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what I want to say about Ebola.

Posted by on November 11, 2014


Dave pulls up to the side of the road. I hop out of the passenger side door and into another world called “Petite Marche”. I am looking for fabric to give a friend for her birthday. As my family waits in the car, I walk past an alley way filled with bras and a booth of hair care supplies. I dodge the sludge and step into a stall with breathtaking African print fabric hanging from ceiling to floor.

“Mate arang go!” I greet the shop keeper hoping that the Zarma greeting will work like a magic code for “I’ve been here a while. Give me a good price.” The men begin to chuckle and talk quickly in the local language about the white lady who speaks Zarmasani.

I gaze at the beautiful fabrics before me and try to think carefully about which would be best for my friend. I’m distracted by the bartering that will soon commence (in a language that uses numbers based on 5 and not 10). I’m ashamed that I still haven’t mastered this system. I first learned it more than 2 years ago. Math is not my thing.

I ask the shop keeper the price, and he tells me in Zarma. I didn’t catch the number. I ask him again in French. He says, “7,000 francs.” Deal. I think this is a good price. I tell him I’ll take it (6 yards for about $15 USD.)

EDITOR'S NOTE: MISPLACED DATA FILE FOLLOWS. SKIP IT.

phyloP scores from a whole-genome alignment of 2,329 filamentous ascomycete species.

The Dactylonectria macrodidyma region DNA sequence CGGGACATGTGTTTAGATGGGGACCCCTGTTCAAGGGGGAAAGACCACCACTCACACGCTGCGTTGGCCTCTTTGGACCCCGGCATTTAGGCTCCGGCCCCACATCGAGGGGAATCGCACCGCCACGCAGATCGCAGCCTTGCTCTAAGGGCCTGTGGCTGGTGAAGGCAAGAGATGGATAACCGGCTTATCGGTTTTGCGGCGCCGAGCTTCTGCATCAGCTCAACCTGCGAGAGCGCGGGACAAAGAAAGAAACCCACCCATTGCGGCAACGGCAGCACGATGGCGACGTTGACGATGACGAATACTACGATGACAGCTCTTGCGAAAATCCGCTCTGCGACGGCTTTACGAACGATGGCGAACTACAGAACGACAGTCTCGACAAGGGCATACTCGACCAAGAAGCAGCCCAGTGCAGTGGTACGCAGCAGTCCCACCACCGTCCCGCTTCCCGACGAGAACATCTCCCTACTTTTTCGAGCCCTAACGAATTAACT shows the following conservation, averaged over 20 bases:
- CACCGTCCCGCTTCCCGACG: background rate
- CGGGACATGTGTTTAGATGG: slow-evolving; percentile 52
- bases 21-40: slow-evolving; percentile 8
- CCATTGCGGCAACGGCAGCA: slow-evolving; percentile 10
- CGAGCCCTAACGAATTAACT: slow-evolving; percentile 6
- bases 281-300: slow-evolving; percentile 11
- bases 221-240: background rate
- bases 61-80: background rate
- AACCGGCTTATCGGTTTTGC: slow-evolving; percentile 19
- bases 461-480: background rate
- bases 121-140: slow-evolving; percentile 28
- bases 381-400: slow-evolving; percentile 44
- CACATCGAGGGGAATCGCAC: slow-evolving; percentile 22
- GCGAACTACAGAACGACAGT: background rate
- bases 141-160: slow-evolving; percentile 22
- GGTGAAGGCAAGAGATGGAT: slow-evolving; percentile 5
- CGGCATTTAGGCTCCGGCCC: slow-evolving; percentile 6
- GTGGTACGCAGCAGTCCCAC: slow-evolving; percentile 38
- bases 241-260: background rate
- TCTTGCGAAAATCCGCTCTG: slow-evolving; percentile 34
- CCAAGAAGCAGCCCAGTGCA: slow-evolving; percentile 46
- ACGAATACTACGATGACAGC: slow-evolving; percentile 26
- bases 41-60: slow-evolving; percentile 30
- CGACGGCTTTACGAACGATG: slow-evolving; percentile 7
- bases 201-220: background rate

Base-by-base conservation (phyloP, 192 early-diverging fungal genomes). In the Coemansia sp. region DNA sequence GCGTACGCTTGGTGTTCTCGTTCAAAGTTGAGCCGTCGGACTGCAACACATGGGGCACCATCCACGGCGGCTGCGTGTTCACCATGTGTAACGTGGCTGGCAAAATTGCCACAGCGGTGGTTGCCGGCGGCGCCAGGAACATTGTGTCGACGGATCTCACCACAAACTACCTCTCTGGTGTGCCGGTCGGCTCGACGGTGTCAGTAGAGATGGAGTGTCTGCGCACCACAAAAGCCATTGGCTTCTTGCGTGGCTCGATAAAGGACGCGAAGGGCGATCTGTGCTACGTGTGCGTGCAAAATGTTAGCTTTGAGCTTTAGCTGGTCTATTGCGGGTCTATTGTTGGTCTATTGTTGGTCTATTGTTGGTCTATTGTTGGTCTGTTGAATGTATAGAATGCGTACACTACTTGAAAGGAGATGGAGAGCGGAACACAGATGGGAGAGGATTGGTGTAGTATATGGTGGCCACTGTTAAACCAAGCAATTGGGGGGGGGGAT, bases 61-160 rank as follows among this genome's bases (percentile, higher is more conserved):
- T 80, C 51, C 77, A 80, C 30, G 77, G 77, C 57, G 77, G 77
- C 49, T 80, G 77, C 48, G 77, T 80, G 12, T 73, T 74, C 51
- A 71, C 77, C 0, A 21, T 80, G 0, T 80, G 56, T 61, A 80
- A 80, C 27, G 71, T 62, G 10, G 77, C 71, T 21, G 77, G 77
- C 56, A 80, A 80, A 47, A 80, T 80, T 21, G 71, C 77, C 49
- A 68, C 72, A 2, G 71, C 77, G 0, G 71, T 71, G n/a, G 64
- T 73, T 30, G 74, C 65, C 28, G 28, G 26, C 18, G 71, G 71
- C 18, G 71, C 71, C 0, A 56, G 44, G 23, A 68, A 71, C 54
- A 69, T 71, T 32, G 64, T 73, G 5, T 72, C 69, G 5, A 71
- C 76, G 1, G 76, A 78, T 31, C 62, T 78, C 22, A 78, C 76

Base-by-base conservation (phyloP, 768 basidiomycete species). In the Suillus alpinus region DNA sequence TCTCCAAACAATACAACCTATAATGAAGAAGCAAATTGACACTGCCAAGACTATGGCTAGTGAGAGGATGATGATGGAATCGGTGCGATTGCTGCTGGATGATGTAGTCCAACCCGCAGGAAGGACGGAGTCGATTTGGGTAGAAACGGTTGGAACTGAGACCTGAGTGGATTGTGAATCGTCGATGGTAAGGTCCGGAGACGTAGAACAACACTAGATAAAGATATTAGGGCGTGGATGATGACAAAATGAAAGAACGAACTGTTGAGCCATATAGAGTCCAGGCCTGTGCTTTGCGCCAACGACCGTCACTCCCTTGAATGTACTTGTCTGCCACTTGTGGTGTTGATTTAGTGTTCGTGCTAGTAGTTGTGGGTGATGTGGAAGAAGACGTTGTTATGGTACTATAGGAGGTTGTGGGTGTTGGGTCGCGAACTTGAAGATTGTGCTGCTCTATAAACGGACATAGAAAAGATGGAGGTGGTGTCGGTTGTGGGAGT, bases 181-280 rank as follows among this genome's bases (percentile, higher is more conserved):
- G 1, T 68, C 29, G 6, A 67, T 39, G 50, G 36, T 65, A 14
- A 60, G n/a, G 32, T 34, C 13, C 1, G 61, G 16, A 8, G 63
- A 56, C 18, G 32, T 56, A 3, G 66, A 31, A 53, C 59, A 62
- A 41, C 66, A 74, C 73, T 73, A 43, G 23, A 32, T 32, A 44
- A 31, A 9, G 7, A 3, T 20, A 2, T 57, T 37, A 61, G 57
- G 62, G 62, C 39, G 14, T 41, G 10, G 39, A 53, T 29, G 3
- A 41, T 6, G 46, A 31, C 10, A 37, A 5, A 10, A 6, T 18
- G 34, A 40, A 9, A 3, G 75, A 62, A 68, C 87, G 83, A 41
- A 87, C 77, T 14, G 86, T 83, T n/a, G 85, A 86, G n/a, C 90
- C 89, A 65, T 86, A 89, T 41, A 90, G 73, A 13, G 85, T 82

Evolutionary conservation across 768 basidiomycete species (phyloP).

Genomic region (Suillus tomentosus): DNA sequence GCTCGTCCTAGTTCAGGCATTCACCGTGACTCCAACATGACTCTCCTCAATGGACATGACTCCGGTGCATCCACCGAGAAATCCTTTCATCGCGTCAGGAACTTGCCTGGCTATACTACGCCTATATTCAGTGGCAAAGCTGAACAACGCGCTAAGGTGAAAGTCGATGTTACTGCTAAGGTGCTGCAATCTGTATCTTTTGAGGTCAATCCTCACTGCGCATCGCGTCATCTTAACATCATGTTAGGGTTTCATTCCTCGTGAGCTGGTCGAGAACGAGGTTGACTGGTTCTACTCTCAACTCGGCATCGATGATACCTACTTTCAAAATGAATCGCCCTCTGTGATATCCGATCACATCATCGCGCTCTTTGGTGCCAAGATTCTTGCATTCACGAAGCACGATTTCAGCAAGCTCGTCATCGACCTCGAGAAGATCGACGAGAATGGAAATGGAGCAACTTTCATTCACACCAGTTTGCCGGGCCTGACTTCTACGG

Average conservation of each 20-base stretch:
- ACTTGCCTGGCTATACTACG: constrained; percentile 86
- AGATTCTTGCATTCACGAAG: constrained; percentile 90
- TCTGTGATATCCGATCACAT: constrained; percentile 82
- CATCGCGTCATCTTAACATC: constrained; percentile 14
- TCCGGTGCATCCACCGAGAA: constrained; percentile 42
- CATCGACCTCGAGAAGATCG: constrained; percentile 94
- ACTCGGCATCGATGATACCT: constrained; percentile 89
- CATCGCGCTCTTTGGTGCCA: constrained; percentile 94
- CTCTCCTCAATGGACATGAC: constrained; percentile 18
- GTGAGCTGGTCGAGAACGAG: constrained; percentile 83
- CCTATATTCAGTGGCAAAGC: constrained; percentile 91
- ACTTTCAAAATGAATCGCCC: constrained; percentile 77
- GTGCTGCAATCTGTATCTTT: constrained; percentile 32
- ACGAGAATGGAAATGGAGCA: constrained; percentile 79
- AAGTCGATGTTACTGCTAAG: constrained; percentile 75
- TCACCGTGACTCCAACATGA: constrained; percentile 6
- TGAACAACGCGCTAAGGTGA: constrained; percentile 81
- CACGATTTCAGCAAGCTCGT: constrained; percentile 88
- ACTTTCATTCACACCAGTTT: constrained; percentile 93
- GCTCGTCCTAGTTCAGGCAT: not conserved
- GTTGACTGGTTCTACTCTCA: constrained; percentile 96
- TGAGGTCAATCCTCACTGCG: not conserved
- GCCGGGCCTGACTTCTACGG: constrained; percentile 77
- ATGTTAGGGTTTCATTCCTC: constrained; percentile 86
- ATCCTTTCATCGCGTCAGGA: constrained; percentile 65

Then I notice a little girl sitting in the corner of the stall. She looks sad, and I greet her in Zarma. She says nothing. “She must be tired,” I say to the man in French. It’s about one in the afternoon, and I notice her forehead is covered in sweat. “No, she’s not tired, she’s sick.” He replies. And then I feel the Holy Spirit say, “Stop for this one. “ I ask if she has Malaria and he explains that he knows it’s not Malaria. It’s something else.

“Can I pray for her?” I ask. He smiles at me.

“I am a Christian, and I believe that that Jesus Christ can heal your daughter.”

“You can pray for her,” he says.

I sit beside her, and ask if it’s ok for me to touch her. As I lay a hand on her sweaty shoulder, I begin to pray that Jesus will heal her little body, take away her fever, give her peace, and that this family will know the love that he offers to them. It’s a simple prayer. I start in French and switch to English when I get frustrated at my inability to express myself clearly. The moment is over just about as quickly as it started.

I thank the man, grab my purchase, and hop back in the car.


Life is moving along, here in Niger. October is always hot, and I usually feel a bit disconnected as I read about autumn in my homeland. Recently, I felt God pointing out to me how important it is to Him that I “Stop for the one.” This is an idea, or a movement, prompted by a video I recently watched about how God is calling us to take time out in our busy lives to see the individual and their needs. Some days I am better at this than others.